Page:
Why This Week's Senate Hearing On Journalism Was Urgently Needed

Something’s badly broken in the relationship between news organizations and the monopolistic tech platforms. A U.S. Senate hearing yesterday offers one path to fixing it, but it’s highly controversial.

At the hearing, senators heard testimony about the Journalism Competition and Preservation Act (JCPA). The bill has a fairly modest goal: allow media companies to collude for a set period of time in negotiations with the platforms, thereby giving them significant and much-needed leverage. A similar bill is being considered by the House of Representatives. The intent is to create more balance in the relationship. It would effectively force platforms to pay for content created by news organizations, from which the platforms generate their billions.

The premise shouldn’t be controversial, but it is. Opponents say the market, not government regulation, should dictate the economics. They distrust the concept of collusion and they distrust the motivations of news organizations. They note that the platforms represent an unmatched distribution channel, one that generates significant revenue for news organizations.



But that’s the wrong way to look at it. The lion’s share of the ad revenue generated from content distributed on the platforms goes to the platforms. And current economics tell a decidedly bleak story.

Except for a few national brands, American journalism is withering. News organizations are declining and going out of business across the country. Vast parts of the U.S. are “news deserts” now, with no local journalism at all. Many of the newspapers that survive are “ghost papers,” unable to competently perform the basic functions of local journalism, like covering school boards and elections, and holding government to account.

Meanwhile, the tech platforms are growing at staggering rates. Google and Facebook report record revenue and profit every year. Google, for example, reported revenue of $257 billion for 2021, a 41% increase over the prior year and nearly triple 2016’s $90 billion. In 2009, Google’s revenue was $24 billion, a huge total in its own right, but 10 times less than 2021.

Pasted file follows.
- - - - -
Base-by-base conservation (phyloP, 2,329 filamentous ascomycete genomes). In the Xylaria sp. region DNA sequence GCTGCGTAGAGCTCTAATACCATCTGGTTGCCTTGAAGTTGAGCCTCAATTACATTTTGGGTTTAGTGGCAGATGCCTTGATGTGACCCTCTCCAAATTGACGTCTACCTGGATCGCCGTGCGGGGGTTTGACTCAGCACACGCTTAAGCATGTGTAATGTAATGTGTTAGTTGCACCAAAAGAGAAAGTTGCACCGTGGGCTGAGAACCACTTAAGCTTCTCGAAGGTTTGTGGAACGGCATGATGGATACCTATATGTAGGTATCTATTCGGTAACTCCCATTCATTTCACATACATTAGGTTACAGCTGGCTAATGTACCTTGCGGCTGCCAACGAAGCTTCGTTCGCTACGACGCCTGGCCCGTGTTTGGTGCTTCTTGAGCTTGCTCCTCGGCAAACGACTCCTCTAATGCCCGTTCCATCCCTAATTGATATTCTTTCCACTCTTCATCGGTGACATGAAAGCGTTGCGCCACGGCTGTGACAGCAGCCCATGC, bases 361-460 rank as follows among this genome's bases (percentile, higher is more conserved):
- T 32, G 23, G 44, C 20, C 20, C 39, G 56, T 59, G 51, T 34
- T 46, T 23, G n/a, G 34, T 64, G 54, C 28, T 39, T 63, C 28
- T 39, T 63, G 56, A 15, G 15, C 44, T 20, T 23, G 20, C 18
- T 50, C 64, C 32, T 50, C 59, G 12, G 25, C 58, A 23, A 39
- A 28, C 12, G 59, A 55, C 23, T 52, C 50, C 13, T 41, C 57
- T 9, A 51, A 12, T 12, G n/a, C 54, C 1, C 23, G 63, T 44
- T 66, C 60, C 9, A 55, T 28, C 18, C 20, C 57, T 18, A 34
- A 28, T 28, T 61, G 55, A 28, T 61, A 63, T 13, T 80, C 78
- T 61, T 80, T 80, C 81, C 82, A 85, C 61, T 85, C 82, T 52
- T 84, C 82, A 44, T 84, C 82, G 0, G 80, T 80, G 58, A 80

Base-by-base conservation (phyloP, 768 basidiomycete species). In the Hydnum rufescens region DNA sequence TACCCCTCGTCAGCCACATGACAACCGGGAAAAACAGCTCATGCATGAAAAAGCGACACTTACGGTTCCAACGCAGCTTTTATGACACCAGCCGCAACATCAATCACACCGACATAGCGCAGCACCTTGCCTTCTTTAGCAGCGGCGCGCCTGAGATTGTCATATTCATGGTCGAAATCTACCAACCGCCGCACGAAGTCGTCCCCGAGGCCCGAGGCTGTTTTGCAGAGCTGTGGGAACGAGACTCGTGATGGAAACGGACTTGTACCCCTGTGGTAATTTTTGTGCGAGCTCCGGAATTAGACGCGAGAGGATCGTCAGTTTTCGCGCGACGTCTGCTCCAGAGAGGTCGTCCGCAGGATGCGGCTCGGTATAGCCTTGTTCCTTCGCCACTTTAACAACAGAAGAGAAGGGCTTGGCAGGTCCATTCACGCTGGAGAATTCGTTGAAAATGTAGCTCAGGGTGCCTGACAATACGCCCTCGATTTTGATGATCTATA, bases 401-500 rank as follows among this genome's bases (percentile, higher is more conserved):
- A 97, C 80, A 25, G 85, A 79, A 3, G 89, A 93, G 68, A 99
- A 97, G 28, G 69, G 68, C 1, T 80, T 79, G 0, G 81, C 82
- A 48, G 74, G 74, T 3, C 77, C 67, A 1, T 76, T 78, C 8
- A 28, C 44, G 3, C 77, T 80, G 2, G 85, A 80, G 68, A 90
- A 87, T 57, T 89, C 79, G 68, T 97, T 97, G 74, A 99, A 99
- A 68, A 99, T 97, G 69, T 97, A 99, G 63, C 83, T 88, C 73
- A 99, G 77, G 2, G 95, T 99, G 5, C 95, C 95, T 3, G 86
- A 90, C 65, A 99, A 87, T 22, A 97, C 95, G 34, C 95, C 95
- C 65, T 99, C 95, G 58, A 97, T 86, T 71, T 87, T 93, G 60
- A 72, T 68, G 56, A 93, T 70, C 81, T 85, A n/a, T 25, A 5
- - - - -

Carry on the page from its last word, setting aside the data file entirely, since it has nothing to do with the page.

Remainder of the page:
Facebook parent company Meta reported revenue of $117.9 billion for 2021, a 37% increase over the prior year.

It’s hard to accurately aggregate the total revenue of news organizations. This is particularly true of newspapers, magazines and digital media, because most of the companies aren’t publicly traded and don’t report revenue. The associations that used to aggregate member revenue stopped doing that nearly 10 years ago. But it’s a safe bet to say that newspapers and magazines combined -- literally thousands of brands -- don’t hit a combined revenue of $50 billion.

Something has to change. I noticed that in Joe Mandese’s excellent report of a media-industry roundtable he conducted last week, the legendary journalist and entrepreneur Steve Brill said he was “uncomfortable” with the idea of  the government regulating content. A lot of smart people feel the same way, which means the JPCA has an uphill climb to make it into law.

I look at it differently. How is requiring the platforms to pay for the content they exploit, from which they make billions, different from radio stations and other commercial entities having to pay to use musicians’ work? There’s a licensing model, a royalty model, out there somewhere that already has significant precedent and should be explored. The alternative can’t be acceptable in a healthy democratic society.

1 comment about "Why This Week's Senate Hearing On Journalism Was Urgently Needed".
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  1. Charles Pierce from Private, February 4, 2022 at 4:03 p.m.

    The idea of "exploit" is a bit over-represented. Google and FB own digital advertising revenue which is the real challenge, but for full news content, the publishers are getting paid.
       The Google News Initiative and the Facebook Journalism Project are throwing some money at journalism.And, certain publishers - arguably larger and more well-known - are getting money for their content from these two companies.
       If you look at what happened in France, the main problem Google faces is if their snippets are unfair to publishers, and in the US we could make the argument the snippets/headlines are reasonable use. In Australia, it was basically rent-seeking by large publishers - including Rupert Murdoch's News Corp - to extract large deals from Google and FB.
      The real issue is that advertising is down for traditional news as Google and FB dominate online advertising and paper distribution is on decline along with local ads. There are some ways to fight this but it is a challenge for sure.


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